Slow start to flu season in Utah, but worse yet to come

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SALT LAKE CITY (AP) — The first two months of the flu season have been mild in Utah, but health officials are cautioning that it's likely to get worse over the next two months.

Only 34 people have been hospitalized with the flu from October through Dec. 26, shows data from Utah Department of Health. At the same time last year, several hundred people had been hospitalized.

Utah's slow start mirrors what health officials are seeing around the country. The Centers for Disease Control and Prevention said this month that only South Carolina is showing significant flu-related traffic at doctor's offices and clinics.

Gregg Reed, epidemiologist with Utah Department of Health, said they are cautiously optimistic but warns that this flu season is likely to peak in February. That is a more typical cycle for flu seasons, unlike the past three years when the season peaked before the new year.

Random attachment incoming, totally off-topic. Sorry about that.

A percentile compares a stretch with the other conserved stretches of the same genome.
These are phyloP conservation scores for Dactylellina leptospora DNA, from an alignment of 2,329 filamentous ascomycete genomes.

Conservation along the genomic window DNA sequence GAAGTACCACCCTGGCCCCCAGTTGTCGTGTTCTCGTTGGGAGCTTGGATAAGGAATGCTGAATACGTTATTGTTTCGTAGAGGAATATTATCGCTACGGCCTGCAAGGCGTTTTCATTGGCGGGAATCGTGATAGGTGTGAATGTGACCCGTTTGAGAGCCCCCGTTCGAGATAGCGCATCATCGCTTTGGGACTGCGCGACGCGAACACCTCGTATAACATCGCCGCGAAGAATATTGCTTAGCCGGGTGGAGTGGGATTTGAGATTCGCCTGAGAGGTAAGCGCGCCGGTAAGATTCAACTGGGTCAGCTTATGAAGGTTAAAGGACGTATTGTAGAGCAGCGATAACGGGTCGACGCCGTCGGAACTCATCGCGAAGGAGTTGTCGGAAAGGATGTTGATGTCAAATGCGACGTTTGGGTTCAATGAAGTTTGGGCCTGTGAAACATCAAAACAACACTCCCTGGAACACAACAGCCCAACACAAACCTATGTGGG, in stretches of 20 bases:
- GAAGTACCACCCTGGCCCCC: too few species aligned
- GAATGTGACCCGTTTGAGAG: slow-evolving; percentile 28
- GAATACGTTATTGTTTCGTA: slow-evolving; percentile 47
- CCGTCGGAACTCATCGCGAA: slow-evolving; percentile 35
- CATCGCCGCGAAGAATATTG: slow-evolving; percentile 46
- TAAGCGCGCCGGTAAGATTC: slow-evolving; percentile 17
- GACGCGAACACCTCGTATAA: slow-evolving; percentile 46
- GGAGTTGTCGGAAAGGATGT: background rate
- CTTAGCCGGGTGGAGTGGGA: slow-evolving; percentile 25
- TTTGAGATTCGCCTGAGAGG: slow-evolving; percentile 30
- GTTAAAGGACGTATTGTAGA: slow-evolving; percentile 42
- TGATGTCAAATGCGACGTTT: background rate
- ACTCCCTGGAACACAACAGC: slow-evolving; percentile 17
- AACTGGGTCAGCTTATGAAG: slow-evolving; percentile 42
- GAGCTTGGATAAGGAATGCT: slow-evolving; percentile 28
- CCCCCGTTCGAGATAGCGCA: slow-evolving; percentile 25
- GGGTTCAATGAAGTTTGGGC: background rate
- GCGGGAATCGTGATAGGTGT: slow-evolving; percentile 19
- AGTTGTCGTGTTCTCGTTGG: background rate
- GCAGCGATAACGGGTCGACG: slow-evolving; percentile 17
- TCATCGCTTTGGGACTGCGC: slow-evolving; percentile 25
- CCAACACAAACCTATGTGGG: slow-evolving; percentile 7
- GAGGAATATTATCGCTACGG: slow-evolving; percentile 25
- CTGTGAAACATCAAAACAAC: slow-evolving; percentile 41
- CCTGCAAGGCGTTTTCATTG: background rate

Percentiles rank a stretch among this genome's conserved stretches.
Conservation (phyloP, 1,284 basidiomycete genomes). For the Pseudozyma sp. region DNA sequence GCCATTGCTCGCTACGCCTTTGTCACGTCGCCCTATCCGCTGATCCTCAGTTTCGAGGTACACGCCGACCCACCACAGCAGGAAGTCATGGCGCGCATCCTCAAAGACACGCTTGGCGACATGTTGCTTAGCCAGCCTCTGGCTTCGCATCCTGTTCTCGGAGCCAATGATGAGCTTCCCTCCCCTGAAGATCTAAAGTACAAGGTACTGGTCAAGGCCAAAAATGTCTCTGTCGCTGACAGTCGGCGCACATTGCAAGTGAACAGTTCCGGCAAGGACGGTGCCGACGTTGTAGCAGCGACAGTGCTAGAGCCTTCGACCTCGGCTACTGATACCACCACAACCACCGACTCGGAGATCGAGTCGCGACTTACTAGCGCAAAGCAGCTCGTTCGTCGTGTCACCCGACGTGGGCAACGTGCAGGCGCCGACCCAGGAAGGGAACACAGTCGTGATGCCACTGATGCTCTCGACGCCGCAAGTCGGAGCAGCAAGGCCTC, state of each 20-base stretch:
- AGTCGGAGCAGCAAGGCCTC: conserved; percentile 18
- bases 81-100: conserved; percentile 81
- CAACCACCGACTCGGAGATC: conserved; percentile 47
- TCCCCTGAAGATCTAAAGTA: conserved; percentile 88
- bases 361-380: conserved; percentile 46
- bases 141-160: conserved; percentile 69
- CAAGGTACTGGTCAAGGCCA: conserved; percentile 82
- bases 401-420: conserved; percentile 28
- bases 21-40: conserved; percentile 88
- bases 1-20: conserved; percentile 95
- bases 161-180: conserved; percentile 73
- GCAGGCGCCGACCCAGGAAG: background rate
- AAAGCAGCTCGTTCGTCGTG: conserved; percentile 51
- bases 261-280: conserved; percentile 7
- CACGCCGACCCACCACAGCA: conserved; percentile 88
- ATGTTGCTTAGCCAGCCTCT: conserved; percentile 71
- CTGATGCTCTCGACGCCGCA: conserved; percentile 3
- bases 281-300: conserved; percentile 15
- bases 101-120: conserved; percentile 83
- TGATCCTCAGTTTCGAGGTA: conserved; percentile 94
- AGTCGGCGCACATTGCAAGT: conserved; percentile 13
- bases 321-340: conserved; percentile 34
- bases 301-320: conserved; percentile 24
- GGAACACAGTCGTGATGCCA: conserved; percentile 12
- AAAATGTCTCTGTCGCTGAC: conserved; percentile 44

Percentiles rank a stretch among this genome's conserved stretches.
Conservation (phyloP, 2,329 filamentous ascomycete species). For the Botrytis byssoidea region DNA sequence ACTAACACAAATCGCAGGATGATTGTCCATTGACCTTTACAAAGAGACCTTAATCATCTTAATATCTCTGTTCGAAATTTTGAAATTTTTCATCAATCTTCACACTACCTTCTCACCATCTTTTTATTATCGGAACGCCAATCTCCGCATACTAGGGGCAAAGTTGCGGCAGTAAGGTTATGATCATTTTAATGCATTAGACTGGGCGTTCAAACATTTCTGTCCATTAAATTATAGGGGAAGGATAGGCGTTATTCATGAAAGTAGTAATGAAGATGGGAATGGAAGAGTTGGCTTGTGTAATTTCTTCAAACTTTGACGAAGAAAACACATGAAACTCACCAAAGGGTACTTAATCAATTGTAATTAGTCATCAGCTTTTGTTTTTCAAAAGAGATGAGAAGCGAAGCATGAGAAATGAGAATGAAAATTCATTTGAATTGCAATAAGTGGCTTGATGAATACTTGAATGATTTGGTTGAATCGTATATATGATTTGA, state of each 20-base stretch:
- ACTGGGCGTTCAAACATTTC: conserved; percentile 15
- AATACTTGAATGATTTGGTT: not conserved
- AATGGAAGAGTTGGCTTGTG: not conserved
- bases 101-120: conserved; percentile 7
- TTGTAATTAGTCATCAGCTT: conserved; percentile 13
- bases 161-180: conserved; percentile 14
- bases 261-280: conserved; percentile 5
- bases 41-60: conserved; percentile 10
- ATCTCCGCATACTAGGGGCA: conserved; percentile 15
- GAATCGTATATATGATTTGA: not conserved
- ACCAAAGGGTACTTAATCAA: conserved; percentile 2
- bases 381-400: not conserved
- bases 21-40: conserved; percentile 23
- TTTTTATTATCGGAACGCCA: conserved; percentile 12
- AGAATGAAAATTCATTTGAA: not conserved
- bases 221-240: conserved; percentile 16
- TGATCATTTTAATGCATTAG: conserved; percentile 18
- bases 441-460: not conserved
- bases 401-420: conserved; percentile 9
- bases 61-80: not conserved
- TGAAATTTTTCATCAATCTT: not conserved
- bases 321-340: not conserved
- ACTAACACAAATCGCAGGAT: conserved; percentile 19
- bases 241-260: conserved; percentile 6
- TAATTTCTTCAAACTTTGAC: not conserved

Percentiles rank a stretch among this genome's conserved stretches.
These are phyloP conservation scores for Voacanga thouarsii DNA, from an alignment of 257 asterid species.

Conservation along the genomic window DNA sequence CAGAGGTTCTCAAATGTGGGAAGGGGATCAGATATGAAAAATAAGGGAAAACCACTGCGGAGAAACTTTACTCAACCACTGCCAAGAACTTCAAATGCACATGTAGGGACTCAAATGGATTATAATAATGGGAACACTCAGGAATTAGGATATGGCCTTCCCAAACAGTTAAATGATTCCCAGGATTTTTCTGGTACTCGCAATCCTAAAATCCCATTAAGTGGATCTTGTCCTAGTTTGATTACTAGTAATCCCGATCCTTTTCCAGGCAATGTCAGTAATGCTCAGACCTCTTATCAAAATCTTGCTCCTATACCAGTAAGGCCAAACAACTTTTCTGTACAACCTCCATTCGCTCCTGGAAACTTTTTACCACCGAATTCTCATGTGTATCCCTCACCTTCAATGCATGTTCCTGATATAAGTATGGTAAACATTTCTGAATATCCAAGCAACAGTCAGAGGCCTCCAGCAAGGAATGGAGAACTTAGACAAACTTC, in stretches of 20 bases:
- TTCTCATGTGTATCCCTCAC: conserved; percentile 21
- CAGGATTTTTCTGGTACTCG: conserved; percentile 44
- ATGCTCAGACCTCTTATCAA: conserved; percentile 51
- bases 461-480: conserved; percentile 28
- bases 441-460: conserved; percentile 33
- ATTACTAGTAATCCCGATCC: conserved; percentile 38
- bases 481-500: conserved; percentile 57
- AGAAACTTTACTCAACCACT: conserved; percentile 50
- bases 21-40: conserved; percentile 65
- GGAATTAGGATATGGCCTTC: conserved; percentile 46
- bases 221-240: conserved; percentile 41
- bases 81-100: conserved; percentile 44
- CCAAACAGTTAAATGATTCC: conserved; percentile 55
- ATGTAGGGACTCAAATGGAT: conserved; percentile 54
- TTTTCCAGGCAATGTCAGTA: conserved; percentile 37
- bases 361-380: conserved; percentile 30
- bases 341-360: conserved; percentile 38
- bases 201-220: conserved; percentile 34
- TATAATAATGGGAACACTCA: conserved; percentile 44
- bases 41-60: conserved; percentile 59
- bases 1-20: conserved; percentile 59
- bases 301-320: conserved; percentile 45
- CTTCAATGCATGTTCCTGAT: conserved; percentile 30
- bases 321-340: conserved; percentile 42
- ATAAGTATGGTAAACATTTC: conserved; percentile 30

Most flu seasons ratchet up around Christmas, likely because of holiday parties that spread viruses and the return of children to school where germs spread among classmates.

The good news about the slow start, health officials say, is that people who haven't gotten flu shots can still get them and be protected.

"Get your flu vaccine. Wash your hands. Stay home if you're sick" Reed said.

Health officials don't know for sure why the season has started slower this year, but one theory is that this year's vaccine included protections against the viruses circulating, Reed said. That's not always the case with the unpredictable illness.

"Our vaccine appears to be a good match," Reed said.

By the end of flu season last year, 1,379 people had been hospitalized. That was a major increase over the previous two years: 833 people were hospitalized with the flu in 2013-2014; and 985 in 2012-2013, state data shows.

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